Variable pricing is a means to achieve what is called "load balancing," by charging more to discourage everybody from using a service at peak demand time. Hence airline tickets cost less for off-hours flights and more for the convenient morning and afternoon departures. If everybody flew at the same time, airports would have to be tripled in size, airlines would have to buy four times as many planes and the cost of tickets would leap commensurately.
People who find variable pricing discriminatory, unfair and/or biased racially, religiously or by social class or sexual orientation are advised to look into the purchase of private jets, a form of transportation the pricing for which is invariable and invariably high. (Also see Zone Pricing.)
VIX: It sounds like Vicks VapoRub, the gooey substance the great grandmothers of America used to rub on the chests of children with flu. Vicks may be more useful than VIX, which is the ticker symbol for Volatility Index, another Wall Street will o' the wisp. Thanks to mathematical abracadabra, VIX is believed to predict how fast and how violently the price of stocks will gyrate up and down in the coming thirty-day period.
The theory is, the greater the ups and downs, the more dangerous the market is for investor sheep. Those are the human ovines who have talked themselves into believing that they know how to buy a share of stock when it's cheap and sell it when it is expensive.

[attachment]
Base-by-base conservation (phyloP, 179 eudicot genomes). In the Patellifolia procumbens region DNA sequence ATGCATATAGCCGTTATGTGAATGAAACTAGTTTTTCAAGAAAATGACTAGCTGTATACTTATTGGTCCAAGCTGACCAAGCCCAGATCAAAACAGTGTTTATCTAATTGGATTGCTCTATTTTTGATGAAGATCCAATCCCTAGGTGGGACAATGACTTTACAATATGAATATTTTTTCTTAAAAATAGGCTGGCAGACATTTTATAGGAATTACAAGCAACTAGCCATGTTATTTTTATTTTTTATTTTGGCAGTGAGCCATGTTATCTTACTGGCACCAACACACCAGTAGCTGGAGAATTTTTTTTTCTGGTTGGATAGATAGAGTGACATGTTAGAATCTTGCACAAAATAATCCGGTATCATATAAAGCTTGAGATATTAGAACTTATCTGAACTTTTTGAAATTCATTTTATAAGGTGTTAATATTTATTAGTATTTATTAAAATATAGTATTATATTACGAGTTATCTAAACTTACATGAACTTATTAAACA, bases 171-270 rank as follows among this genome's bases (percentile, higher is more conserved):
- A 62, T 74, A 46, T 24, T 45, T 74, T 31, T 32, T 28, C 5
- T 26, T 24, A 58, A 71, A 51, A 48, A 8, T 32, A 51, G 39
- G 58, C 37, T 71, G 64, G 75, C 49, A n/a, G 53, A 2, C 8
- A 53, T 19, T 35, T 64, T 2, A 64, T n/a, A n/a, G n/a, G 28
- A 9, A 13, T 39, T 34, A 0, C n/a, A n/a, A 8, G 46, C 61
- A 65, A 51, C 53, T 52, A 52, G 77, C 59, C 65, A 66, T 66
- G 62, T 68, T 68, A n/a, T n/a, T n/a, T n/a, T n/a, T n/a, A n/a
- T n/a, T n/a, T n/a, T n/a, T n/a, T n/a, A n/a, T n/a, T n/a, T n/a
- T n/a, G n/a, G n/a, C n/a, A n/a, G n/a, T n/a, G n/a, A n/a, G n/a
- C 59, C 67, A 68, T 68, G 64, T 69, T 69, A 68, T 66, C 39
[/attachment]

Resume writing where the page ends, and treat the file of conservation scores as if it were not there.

A small class of little-known investors exist who make money regardless of the direction the stock is heading in. You are not one of them.
Zone Pricing: Equality does not exist in business unless thrust on it from the outside. All customers are not equal, so do not appeal to the "rights of man" when you learn that a drug costs more in America than it does in Canada. Zone pricing means that things have different prices in different places. It is a geographical application of charging what the traffic will bear, depending on where the traffic is. (Also see Variable Pricing.)
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About Nicholas von Hoffman
Nicholas von Hoffman is the author of A Devil's Dictionary of Business, now in paperback. He is a Pulitzer Prize losing author of thirteen books, including Citizen Cohn, and a columnist for the New York Observer. more...